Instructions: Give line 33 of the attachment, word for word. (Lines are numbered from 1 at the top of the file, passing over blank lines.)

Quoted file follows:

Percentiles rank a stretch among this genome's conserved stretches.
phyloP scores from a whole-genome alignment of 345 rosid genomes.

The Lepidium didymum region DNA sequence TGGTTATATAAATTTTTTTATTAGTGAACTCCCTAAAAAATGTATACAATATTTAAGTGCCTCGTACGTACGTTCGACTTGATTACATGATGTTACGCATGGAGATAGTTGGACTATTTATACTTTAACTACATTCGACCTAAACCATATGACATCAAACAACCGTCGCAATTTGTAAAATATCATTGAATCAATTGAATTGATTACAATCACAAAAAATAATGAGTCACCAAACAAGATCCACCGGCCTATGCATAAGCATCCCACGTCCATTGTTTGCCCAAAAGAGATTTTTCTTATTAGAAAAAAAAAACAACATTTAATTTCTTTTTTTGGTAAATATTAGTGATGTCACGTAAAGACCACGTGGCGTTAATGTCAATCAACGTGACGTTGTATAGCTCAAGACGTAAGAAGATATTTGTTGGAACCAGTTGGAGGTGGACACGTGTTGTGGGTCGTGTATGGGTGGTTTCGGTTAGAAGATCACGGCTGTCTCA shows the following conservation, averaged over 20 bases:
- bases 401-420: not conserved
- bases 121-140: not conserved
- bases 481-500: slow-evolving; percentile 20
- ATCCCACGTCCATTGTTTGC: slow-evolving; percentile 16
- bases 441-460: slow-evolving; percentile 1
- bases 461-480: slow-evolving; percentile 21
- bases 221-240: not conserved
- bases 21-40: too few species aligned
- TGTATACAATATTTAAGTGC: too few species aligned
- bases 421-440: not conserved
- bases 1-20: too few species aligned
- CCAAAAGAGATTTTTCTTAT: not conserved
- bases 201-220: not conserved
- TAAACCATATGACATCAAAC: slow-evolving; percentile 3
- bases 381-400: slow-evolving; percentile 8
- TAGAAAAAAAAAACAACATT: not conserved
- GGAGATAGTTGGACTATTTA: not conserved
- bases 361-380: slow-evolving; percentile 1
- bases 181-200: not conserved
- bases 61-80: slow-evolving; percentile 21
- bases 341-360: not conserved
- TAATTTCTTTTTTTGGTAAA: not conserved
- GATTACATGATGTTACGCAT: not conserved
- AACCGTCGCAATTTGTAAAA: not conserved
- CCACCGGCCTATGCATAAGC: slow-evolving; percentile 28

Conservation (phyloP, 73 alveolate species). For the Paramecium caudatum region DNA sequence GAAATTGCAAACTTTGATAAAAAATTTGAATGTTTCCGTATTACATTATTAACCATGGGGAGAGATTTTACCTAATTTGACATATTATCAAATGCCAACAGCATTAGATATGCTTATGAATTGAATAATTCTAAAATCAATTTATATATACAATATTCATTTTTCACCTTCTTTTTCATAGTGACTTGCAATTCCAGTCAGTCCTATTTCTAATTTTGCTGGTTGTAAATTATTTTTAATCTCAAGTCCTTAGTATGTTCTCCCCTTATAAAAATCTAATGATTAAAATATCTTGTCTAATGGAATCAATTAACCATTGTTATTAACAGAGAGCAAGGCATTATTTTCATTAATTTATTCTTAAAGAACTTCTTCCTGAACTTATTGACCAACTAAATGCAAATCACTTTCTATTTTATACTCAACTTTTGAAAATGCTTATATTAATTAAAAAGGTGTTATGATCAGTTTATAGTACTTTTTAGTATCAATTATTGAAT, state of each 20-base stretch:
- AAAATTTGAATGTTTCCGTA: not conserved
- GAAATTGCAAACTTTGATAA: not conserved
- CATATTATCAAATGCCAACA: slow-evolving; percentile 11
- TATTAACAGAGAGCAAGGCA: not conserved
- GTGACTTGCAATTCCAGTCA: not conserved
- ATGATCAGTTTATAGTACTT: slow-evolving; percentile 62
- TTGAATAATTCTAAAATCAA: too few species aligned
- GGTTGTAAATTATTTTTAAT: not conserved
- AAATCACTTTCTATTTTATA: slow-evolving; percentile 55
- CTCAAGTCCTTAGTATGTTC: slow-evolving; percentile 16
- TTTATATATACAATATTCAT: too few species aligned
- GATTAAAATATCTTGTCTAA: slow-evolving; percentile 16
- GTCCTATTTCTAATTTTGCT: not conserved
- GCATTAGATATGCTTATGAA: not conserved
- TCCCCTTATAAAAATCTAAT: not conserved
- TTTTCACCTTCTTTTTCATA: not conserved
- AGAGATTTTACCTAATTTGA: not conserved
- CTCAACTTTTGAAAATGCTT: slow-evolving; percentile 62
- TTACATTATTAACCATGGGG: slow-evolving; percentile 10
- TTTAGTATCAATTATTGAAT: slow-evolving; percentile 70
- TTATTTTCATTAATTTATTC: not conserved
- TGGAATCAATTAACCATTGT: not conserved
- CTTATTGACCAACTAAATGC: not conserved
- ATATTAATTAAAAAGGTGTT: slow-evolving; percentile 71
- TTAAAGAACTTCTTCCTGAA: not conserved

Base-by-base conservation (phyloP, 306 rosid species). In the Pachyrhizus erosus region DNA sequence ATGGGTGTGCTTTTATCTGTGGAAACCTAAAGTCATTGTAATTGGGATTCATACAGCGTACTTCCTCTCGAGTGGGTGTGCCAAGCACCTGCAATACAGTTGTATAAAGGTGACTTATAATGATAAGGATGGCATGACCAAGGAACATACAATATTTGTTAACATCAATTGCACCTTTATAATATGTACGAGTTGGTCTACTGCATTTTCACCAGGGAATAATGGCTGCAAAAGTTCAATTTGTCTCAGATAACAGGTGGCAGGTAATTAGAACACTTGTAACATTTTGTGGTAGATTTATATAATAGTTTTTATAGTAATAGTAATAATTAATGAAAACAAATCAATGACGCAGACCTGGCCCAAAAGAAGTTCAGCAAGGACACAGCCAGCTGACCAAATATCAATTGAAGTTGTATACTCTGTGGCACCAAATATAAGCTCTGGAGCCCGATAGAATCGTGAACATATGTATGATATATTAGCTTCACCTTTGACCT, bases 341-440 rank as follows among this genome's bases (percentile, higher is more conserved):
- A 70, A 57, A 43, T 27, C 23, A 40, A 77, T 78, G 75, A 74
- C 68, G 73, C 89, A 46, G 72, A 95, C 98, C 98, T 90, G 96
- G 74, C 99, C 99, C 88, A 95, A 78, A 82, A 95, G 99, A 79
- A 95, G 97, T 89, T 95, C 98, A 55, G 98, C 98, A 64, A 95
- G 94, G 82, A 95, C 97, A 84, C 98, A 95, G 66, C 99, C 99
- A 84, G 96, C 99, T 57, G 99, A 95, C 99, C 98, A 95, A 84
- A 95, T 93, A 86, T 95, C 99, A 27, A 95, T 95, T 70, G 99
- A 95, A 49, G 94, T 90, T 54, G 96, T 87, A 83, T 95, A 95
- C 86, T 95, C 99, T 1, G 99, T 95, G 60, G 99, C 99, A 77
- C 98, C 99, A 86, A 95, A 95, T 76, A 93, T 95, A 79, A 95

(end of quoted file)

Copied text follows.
- TATTAACAGAGAGCAAGGCA: not conserved